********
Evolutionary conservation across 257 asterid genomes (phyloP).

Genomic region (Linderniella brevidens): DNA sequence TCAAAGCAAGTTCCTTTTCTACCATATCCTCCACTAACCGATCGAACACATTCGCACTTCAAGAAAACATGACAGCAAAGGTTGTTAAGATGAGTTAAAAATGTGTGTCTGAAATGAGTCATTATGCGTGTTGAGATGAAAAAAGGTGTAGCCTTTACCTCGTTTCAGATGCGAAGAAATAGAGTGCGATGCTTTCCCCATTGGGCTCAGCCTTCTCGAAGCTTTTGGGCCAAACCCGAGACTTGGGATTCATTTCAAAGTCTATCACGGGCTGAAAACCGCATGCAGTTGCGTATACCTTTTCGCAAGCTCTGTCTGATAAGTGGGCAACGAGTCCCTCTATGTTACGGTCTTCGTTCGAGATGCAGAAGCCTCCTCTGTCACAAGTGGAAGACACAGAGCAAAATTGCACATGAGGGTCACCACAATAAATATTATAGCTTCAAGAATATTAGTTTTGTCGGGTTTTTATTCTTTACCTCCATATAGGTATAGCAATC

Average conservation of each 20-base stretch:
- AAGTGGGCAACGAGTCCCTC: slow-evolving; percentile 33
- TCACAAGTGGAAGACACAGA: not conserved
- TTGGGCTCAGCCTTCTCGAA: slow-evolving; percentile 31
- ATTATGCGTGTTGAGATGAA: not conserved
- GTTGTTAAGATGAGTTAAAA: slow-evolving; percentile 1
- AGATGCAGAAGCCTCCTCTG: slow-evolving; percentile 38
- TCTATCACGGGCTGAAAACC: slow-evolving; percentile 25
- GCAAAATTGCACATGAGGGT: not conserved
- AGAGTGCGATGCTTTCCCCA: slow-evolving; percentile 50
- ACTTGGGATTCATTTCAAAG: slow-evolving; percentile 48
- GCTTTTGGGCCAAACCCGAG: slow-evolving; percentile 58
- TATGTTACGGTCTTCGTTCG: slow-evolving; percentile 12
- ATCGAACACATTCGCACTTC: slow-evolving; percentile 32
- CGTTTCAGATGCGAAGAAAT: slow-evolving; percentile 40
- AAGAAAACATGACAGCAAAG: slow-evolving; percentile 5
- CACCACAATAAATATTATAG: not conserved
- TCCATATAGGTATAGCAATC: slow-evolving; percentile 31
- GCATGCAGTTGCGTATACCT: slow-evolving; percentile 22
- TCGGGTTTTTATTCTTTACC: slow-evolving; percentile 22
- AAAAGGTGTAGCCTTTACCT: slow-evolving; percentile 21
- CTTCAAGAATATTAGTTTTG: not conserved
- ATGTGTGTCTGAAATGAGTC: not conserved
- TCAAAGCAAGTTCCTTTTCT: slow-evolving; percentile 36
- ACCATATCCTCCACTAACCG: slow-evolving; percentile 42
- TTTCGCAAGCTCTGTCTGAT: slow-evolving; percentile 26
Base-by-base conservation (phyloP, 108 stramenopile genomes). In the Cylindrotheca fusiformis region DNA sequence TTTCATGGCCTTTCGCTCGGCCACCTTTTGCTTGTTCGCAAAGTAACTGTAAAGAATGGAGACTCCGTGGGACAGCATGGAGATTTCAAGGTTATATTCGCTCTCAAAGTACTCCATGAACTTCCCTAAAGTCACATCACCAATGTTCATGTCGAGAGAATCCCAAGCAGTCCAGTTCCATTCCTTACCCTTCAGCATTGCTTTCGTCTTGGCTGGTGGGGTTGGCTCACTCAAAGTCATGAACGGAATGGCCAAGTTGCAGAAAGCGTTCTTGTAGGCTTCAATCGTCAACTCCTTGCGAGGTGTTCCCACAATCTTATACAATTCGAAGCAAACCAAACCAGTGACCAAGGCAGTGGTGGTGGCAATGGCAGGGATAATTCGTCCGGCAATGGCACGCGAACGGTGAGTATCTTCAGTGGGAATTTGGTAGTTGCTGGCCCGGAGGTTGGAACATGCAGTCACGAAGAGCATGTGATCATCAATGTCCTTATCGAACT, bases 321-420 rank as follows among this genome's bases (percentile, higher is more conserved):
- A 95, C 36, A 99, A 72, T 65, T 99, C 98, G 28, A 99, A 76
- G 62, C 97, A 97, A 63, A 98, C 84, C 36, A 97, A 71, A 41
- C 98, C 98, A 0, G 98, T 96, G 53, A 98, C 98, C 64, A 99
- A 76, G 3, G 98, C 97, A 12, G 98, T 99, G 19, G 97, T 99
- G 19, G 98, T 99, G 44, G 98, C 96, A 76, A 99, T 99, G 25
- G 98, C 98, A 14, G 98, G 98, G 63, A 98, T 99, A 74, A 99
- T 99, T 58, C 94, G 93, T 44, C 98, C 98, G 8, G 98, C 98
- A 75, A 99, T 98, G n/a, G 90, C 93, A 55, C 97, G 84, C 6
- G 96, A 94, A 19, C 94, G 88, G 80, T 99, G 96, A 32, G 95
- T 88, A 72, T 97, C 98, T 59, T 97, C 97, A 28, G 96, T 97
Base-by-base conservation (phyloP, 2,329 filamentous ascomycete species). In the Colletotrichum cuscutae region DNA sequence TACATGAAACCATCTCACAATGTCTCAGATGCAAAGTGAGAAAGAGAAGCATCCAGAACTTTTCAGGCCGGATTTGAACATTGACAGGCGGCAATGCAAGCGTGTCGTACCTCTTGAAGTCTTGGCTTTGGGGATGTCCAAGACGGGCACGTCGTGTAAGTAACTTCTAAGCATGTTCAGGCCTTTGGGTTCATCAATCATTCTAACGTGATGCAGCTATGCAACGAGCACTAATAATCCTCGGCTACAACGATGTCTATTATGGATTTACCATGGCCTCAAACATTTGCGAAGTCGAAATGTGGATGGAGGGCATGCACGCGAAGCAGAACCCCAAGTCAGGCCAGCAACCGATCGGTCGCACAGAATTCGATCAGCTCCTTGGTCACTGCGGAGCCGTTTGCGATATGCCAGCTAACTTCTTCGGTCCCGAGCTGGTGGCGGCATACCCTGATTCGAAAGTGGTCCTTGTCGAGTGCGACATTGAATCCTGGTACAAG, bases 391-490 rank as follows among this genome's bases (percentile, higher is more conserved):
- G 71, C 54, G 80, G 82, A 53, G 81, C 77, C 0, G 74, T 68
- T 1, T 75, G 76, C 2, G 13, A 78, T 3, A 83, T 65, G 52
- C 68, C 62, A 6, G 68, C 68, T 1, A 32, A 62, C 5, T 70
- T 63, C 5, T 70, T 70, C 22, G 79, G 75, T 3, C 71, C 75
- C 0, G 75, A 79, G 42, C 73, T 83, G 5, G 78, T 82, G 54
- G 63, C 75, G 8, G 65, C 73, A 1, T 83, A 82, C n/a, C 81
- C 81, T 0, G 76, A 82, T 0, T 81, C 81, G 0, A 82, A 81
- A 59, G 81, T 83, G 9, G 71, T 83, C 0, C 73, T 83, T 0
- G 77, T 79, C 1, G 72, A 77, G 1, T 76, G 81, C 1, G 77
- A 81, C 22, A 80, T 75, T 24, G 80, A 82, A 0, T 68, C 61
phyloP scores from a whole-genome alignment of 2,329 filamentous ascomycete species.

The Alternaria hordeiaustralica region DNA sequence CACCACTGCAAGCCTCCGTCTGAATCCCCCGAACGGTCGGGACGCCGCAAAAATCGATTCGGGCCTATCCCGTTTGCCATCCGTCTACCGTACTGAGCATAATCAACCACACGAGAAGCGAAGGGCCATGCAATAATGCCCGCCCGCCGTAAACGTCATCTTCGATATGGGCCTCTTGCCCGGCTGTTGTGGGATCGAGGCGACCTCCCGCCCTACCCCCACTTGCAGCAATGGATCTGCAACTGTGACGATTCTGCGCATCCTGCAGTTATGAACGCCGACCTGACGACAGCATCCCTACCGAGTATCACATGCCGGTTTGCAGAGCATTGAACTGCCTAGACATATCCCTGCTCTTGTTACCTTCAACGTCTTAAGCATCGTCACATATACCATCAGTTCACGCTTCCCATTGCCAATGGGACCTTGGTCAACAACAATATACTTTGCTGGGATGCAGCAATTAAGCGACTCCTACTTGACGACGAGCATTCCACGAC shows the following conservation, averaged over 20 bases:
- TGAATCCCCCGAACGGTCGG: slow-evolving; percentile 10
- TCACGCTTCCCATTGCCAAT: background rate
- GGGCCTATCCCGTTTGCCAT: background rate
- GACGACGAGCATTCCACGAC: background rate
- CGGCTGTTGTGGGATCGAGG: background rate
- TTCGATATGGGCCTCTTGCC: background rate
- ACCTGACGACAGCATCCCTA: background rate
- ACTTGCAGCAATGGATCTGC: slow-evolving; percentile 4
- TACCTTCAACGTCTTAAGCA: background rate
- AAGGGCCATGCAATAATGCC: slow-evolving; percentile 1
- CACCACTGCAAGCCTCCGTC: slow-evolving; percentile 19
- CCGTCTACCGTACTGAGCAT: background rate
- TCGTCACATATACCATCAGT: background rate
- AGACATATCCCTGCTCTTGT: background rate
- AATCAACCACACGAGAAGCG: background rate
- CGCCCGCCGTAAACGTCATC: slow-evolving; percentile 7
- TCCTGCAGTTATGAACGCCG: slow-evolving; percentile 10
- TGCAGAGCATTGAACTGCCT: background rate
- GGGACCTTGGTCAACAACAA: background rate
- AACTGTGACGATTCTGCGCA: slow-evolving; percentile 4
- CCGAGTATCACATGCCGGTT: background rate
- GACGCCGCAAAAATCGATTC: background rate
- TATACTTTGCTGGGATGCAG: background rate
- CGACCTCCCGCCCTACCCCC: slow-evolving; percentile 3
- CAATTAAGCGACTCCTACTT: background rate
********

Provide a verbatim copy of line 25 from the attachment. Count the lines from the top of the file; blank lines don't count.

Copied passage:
- ATGTGTGTCTGAAATGAGTC: not conserved